Some days it takes a little more than mushrooms or pepperoni on your pizza to get you going. Living in California has really changed my perspective on pizza. Where I once would scoff at the idea of ham and pineapple on pizza I now embrace pizza toppings like barely cooked egg, zucchini blossoms and lettuce. What’s gotten in to me? I’m sure it had something to do with the fact that when I first moved out here I couldn’t find a good tasting ‘classic’ pizza. If you can’t beat ’em, join ’em. I’ve gotten to the point that I now make gourmet pizza recipes at home. One of my favorites is fig and prosciutto pizza. But now I’m changing it up to prosciutto pizza with figs.
What’s the difference you ask? Since prosciutto is so salty, it’s generally used quite sparingly on the pizza (it’s salty taste can overpower anything else on the pie). But by using the right ingredients, you can pile on the prosciutto and not feel like you’re sucking on a salt lick.
Delicious tasting food is a result of balance: sweet, salty, sour, bitter and that fifth elusive flavor element umami. Of all my gourmet pizza recipes, this is the one recipe that has all of them. Balancing sweet and salty can be a bit of a trick that requires experimentation (and often it’s not a very pleasant experiment for your taste buds). But it’s not always just about sweet vs. salty. Something else that you can use to help balance these things is a neutral flavor/ingredient, like the ricotta cheese in this recipe.
Enough with the boring lesson. This prosciutto pizza is so good, you’re probably going to want to make 2 of them. That being said, a perfect use for this recipe is for small, bite sized appetizers. Simply roll out the pizza dough and cut it into small circles and add a bit of all the toppings and it’s a delicious little bite your guests can just pop into their mouths.
So what’s my secret ingredient to achieving balance (no, not in my life…if only I could find that)? (Just because I was calling it fig pizza, don’t be so sure that it’s figs.) It’s pears. I know you’ve seen recipes for prosciutto pizza with pears before and probably some that use fig preserves, instead of fresh figs, and of course the pizza’s topped with a salad. There’s a good reason for that. Those flavors work really well together. But instead of using fresh sliced pears, I cook them down into a sort of pear sauce/pear jam/pear yumminess.
This whole gourmet pizza comes together in less than 30 minutes, so it’s something you can make on a busy work night. Oh, and leftovers might even taste better than on the first day. Might.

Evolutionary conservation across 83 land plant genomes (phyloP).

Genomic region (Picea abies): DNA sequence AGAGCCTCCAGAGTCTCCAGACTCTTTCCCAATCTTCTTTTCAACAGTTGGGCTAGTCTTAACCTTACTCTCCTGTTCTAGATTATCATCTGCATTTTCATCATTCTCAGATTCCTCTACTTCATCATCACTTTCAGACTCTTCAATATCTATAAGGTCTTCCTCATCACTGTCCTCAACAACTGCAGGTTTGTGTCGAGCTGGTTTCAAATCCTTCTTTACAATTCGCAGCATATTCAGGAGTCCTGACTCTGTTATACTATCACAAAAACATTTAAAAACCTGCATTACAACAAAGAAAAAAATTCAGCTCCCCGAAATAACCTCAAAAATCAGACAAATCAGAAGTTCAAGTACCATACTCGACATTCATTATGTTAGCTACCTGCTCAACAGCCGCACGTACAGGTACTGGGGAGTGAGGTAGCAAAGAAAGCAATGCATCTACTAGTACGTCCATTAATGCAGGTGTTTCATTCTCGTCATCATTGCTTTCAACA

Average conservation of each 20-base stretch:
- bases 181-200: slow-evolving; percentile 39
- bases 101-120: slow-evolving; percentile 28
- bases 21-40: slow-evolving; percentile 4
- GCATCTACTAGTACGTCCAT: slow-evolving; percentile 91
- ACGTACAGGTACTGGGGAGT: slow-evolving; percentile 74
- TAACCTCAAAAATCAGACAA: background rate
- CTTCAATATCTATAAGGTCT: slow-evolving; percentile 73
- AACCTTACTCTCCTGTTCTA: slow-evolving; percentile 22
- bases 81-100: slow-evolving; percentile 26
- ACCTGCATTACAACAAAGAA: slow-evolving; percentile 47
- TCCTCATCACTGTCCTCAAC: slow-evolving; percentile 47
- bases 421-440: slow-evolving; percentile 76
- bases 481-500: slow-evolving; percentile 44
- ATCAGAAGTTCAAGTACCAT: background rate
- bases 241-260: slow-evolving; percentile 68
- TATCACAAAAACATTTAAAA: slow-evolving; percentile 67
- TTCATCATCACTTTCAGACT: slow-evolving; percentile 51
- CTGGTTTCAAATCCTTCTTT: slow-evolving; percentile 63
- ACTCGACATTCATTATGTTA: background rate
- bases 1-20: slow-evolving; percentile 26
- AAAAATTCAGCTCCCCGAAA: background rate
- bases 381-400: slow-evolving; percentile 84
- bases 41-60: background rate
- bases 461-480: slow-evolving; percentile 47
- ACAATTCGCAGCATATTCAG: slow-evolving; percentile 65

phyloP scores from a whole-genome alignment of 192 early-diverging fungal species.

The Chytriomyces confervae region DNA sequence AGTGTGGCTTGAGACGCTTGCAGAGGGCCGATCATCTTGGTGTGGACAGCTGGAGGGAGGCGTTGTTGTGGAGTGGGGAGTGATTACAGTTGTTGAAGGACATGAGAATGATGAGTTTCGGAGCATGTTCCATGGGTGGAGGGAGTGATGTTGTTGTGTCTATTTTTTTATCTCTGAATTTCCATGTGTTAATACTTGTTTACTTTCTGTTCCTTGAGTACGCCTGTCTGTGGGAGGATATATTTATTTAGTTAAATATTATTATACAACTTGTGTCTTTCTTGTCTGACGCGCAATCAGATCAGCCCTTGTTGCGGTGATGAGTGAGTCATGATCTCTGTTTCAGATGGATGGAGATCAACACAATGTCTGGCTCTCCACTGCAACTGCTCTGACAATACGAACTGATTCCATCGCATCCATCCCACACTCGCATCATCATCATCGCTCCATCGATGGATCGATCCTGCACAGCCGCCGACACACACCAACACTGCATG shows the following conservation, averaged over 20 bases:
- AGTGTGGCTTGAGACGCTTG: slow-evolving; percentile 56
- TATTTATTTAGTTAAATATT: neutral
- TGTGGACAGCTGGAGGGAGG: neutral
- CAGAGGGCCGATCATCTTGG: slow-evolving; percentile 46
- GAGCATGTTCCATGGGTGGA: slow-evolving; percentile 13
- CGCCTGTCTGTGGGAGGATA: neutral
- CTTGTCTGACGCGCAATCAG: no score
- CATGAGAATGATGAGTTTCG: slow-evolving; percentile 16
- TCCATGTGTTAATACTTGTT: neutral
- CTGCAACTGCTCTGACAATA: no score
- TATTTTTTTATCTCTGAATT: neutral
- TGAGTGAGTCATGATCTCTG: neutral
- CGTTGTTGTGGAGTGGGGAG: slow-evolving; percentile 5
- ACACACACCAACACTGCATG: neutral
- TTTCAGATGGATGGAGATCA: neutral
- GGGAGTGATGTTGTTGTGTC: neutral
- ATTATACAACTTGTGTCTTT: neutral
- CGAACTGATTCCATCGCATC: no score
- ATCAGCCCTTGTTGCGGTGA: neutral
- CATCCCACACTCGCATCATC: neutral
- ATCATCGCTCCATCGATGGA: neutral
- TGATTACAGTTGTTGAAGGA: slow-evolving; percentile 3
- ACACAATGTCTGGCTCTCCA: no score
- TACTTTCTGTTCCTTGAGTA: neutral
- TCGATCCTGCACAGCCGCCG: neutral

Are you part of the problem or part of the cure?
Recipe: Fig and Prosciutto Pizza
- 2 Tablespoons Butter
- 2 Large Bartlett Pears (peeled, cored and diced)
- 3 Tablespoons Brown Sugar
- Squeeze of Fresh Lemon Juice
- Pinch of Kosher Salt
- 6 Ounce Package of Prosciutto (chopped)
- 7-8 Figs (stemmed and sliced)
- Whole Wheat Pizza Dough
- Extra Virgin Olive Oil
- Ricotta Cheese
- 1/2 Teaspoon Dried Thyme
- Freshly Ground Black Pepper
- Preheat oven according to directions for the pizza dough you are using.
- Add butter to a medium saute pan and heat over medium high heat.
- Once butter has melted, add the pears and brown sugar.
- As you cook the pears, gently break them up with a fork or spatula. Occasionally stir to keep from burning and sticking.
- While cooking, add a small squeeze of lemon juice and a pinch of kosher salt.
- Cook the pears until almost all of the bubbling liquid is gone and some of the pear mixture has browned.
- Remove from heat.
- While the pears are cooking, toss the chopped prosciutto into another saute pan and cook until just crisp (it will continue to crisp up when you bake it on the pizza).
- Remove from heat.
- Roll out, or cut, the pizza dough into your desired shape.
- Brush dough with a bit of olive oil.
- Spoon ricotta cheese onto the dough. I used around 1/2 – 3/4 cup. Do not use the entire container. You just want there to be enough cheese to give the pizza some heft.
- Spoon all of the pear mixture on top of the cheese. The heat from the pears will make it easy for you to spread both ingredients evenly over the dough.
- Dot the pizza with the sliced figs. You can use as many slices as you wish. (I used almost all of mine.)
- Top the pizza with the crisped prosciutto.
- Sprinkle the thyme over the top of everything, followed with several (generous) grinds of black pepper.
- Bake on a cornmeal dusted pizza pan or stone according to your dough directions.
If you like, you could also drizzle the baked pizza with a bit of balsamic vinegar. Taste the pizza first, to decide if you want to do that or not.
You could also cut the dough into small circles, or squares, and add the toppings. This would give you a fantastic appetizer.
Preparation time: 30 minute(s)
Cooking time: 15 minute(s)
Number of servings (yield): 8
Culinary tradition: USA (General)
Recipe by Pamela Braun.[/print_this]